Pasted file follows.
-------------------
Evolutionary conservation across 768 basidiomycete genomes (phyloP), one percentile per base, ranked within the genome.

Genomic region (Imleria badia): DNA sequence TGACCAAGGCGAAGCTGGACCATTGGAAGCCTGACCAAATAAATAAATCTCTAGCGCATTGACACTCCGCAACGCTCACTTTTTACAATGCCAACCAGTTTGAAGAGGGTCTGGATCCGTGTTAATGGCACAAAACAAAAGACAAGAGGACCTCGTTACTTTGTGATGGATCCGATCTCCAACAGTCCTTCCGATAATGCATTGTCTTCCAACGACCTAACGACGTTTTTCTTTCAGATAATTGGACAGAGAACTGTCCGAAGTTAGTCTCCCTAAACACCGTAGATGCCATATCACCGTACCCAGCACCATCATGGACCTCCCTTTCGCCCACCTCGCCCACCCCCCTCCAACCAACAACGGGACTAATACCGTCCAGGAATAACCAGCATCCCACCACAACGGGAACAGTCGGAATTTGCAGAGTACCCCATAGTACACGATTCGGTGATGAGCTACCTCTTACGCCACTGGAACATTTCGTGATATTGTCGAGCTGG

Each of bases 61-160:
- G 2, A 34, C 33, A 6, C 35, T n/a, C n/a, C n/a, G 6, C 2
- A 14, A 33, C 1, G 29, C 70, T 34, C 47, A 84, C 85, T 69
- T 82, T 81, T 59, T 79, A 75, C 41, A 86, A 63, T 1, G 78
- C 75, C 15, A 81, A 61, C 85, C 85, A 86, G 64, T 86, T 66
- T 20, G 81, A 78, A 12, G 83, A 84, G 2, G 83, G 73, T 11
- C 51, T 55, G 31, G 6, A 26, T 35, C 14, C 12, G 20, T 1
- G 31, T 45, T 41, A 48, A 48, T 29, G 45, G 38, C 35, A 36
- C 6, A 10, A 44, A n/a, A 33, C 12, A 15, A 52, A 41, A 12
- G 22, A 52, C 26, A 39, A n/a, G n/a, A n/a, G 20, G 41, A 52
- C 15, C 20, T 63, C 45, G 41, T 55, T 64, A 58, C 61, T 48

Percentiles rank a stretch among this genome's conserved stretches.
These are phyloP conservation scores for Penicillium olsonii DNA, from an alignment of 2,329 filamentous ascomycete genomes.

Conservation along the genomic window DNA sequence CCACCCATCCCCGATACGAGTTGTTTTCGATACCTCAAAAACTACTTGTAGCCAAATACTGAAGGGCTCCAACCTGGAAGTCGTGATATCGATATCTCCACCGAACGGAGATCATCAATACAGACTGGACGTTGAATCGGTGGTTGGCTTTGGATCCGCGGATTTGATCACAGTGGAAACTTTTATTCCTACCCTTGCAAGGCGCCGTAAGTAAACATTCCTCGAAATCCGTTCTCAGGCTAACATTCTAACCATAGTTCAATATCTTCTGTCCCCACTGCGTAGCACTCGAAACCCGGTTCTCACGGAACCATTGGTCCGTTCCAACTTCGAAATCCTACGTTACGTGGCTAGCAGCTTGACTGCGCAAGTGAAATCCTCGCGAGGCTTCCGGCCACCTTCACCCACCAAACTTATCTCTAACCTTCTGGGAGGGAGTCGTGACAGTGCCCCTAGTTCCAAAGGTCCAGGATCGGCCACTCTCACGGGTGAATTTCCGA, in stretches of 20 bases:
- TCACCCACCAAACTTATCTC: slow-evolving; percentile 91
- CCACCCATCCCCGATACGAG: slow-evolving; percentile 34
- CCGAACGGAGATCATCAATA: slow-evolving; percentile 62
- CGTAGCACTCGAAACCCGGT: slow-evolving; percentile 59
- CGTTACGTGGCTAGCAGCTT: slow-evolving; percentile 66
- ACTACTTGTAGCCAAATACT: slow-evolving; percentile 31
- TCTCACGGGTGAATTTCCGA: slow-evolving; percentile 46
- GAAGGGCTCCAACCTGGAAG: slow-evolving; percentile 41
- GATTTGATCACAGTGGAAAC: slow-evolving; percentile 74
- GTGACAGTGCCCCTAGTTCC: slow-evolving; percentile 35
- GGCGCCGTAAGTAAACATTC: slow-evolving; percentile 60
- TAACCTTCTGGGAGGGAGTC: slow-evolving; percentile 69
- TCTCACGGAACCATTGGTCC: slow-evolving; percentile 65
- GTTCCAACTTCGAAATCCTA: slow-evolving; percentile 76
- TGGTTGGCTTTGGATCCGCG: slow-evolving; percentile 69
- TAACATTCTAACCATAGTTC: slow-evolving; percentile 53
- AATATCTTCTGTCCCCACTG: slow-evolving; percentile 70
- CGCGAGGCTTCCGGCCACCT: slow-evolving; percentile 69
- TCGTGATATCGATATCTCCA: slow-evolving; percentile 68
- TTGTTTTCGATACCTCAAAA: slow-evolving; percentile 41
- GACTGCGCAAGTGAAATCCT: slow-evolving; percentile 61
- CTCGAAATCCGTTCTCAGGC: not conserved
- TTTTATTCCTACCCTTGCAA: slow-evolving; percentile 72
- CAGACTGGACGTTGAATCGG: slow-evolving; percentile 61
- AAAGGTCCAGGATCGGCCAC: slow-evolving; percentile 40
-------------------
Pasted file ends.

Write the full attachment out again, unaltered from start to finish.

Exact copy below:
Evolutionary conservation across 768 basidiomycete genomes (phyloP), one percentile per base, ranked within the genome.

Genomic region (Imleria badia): DNA sequence TGACCAAGGCGAAGCTGGACCATTGGAAGCCTGACCAAATAAATAAATCTCTAGCGCATTGACACTCCGCAACGCTCACTTTTTACAATGCCAACCAGTTTGAAGAGGGTCTGGATCCGTGTTAATGGCACAAAACAAAAGACAAGAGGACCTCGTTACTTTGTGATGGATCCGATCTCCAACAGTCCTTCCGATAATGCATTGTCTTCCAACGACCTAACGACGTTTTTCTTTCAGATAATTGGACAGAGAACTGTCCGAAGTTAGTCTCCCTAAACACCGTAGATGCCATATCACCGTACCCAGCACCATCATGGACCTCCCTTTCGCCCACCTCGCCCACCCCCCTCCAACCAACAACGGGACTAATACCGTCCAGGAATAACCAGCATCCCACCACAACGGGAACAGTCGGAATTTGCAGAGTACCCCATAGTACACGATTCGGTGATGAGCTACCTCTTACGCCACTGGAACATTTCGTGATATTGTCGAGCTGG

Each of bases 61-160:
- G 2, A 34, C 33, A 6, C 35, T n/a, C n/a, C n/a, G 6, C 2
- A 14, A 33, C 1, G 29, C 70, T 34, C 47, A 84, C 85, T 69
- T 82, T 81, T 59, T 79, A 75, C 41, A 86, A 63, T 1, G 78
- C 75, C 15, A 81, A 61, C 85, C 85, A 86, G 64, T 86, T 66
- T 20, G 81, A 78, A 12, G 83, A 84, G 2, G 83, G 73, T 11
- C 51, T 55, G 31, G 6, A 26, T 35, C 14, C 12, G 20, T 1
- G 31, T 45, T 41, A 48, A 48, T 29, G 45, G 38, C 35, A 36
- C 6, A 10, A 44, A n/a, A 33, C 12, A 15, A 52, A 41, A 12
- G 22, A 52, C 26, A 39, A n/a, G n/a, A n/a, G 20, G 41, A 52
- C 15, C 20, T 63, C 45, G 41, T 55, T 64, A 58, C 61, T 48

Percentiles rank a stretch among this genome's conserved stretches.
These are phyloP conservation scores for Penicillium olsonii DNA, from an alignment of 2,329 filamentous ascomycete genomes.

Conservation along the genomic window DNA sequence CCACCCATCCCCGATACGAGTTGTTTTCGATACCTCAAAAACTACTTGTAGCCAAATACTGAAGGGCTCCAACCTGGAAGTCGTGATATCGATATCTCCACCGAACGGAGATCATCAATACAGACTGGACGTTGAATCGGTGGTTGGCTTTGGATCCGCGGATTTGATCACAGTGGAAACTTTTATTCCTACCCTTGCAAGGCGCCGTAAGTAAACATTCCTCGAAATCCGTTCTCAGGCTAACATTCTAACCATAGTTCAATATCTTCTGTCCCCACTGCGTAGCACTCGAAACCCGGTTCTCACGGAACCATTGGTCCGTTCCAACTTCGAAATCCTACGTTACGTGGCTAGCAGCTTGACTGCGCAAGTGAAATCCTCGCGAGGCTTCCGGCCACCTTCACCCACCAAACTTATCTCTAACCTTCTGGGAGGGAGTCGTGACAGTGCCCCTAGTTCCAAAGGTCCAGGATCGGCCACTCTCACGGGTGAATTTCCGA, in stretches of 20 bases:
- TCACCCACCAAACTTATCTC: slow-evolving; percentile 91
- CCACCCATCCCCGATACGAG: slow-evolving; percentile 34
- CCGAACGGAGATCATCAATA: slow-evolving; percentile 62
- CGTAGCACTCGAAACCCGGT: slow-evolving; percentile 59
- CGTTACGTGGCTAGCAGCTT: slow-evolving; percentile 66
- ACTACTTGTAGCCAAATACT: slow-evolving; percentile 31
- TCTCACGGGTGAATTTCCGA: slow-evolving; percentile 46
- GAAGGGCTCCAACCTGGAAG: slow-evolving; percentile 41
- GATTTGATCACAGTGGAAAC: slow-evolving; percentile 74
- GTGACAGTGCCCCTAGTTCC: slow-evolving; percentile 35
- GGCGCCGTAAGTAAACATTC: slow-evolving; percentile 60
- TAACCTTCTGGGAGGGAGTC: slow-evolving; percentile 69
- TCTCACGGAACCATTGGTCC: slow-evolving; percentile 65
- GTTCCAACTTCGAAATCCTA: slow-evolving; percentile 76
- TGGTTGGCTTTGGATCCGCG: slow-evolving; percentile 69
- TAACATTCTAACCATAGTTC: slow-evolving; percentile 53
- AATATCTTCTGTCCCCACTG: slow-evolving; percentile 70
- CGCGAGGCTTCCGGCCACCT: slow-evolving; percentile 69
- TCGTGATATCGATATCTCCA: slow-evolving; percentile 68
- TTGTTTTCGATACCTCAAAA: slow-evolving; percentile 41
- GACTGCGCAAGTGAAATCCT: slow-evolving; percentile 61
- CTCGAAATCCGTTCTCAGGC: not conserved
- TTTTATTCCTACCCTTGCAA: slow-evolving; percentile 72
- CAGACTGGACGTTGAATCGG: slow-evolving; percentile 61
- AAAGGTCCAGGATCGGCCAC: slow-evolving; percentile 40